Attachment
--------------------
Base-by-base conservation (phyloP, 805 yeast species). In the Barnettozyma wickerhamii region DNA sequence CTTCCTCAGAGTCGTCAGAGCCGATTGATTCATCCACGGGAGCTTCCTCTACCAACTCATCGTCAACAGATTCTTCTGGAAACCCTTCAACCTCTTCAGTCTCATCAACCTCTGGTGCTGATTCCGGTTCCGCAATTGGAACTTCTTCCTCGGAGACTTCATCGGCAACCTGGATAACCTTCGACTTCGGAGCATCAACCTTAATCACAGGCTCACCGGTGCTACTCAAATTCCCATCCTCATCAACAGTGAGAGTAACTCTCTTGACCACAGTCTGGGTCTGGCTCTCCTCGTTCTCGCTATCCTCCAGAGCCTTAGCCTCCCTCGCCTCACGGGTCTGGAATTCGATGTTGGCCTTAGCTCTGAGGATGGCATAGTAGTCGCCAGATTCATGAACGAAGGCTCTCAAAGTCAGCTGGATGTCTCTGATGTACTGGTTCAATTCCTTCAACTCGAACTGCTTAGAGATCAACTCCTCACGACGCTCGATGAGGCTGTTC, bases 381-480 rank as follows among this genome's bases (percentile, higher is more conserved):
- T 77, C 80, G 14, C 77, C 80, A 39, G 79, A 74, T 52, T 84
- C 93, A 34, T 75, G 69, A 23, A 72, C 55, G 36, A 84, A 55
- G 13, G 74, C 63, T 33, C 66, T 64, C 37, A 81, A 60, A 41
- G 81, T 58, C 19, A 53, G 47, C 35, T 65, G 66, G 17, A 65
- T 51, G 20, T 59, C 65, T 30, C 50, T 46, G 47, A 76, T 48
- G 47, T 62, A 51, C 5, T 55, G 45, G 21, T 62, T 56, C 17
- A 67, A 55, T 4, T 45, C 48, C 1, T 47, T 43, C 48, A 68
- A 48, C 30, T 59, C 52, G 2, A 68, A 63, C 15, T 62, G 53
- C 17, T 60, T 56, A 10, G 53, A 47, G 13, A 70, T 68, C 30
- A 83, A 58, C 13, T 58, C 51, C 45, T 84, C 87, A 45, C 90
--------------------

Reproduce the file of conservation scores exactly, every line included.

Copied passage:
Base-by-base conservation (phyloP, 805 yeast species). In the Barnettozyma wickerhamii region DNA sequence CTTCCTCAGAGTCGTCAGAGCCGATTGATTCATCCACGGGAGCTTCCTCTACCAACTCATCGTCAACAGATTCTTCTGGAAACCCTTCAACCTCTTCAGTCTCATCAACCTCTGGTGCTGATTCCGGTTCCGCAATTGGAACTTCTTCCTCGGAGACTTCATCGGCAACCTGGATAACCTTCGACTTCGGAGCATCAACCTTAATCACAGGCTCACCGGTGCTACTCAAATTCCCATCCTCATCAACAGTGAGAGTAACTCTCTTGACCACAGTCTGGGTCTGGCTCTCCTCGTTCTCGCTATCCTCCAGAGCCTTAGCCTCCCTCGCCTCACGGGTCTGGAATTCGATGTTGGCCTTAGCTCTGAGGATGGCATAGTAGTCGCCAGATTCATGAACGAAGGCTCTCAAAGTCAGCTGGATGTCTCTGATGTACTGGTTCAATTCCTTCAACTCGAACTGCTTAGAGATCAACTCCTCACGACGCTCGATGAGGCTGTTC, bases 381-480 rank as follows among this genome's bases (percentile, higher is more conserved):
- T 77, C 80, G 14, C 77, C 80, A 39, G 79, A 74, T 52, T 84
- C 93, A 34, T 75, G 69, A 23, A 72, C 55, G 36, A 84, A 55
- G 13, G 74, C 63, T 33, C 66, T 64, C 37, A 81, A 60, A 41
- G 81, T 58, C 19, A 53, G 47, C 35, T 65, G 66, G 17, A 65
- T 51, G 20, T 59, C 65, T 30, C 50, T 46, G 47, A 76, T 48
- G 47, T 62, A 51, C 5, T 55, G 45, G 21, T 62, T 56, C 17
- A 67, A 55, T 4, T 45, C 48, C 1, T 47, T 43, C 48, A 68
- A 48, C 30, T 59, C 52, G 2, A 68, A 63, C 15, T 62, G 53
- C 17, T 60, T 56, A 10, G 53, A 47, G 13, A 70, T 68, C 30
- A 83, A 58, C 13, T 58, C 51, C 45, T 84, C 87, A 45, C 90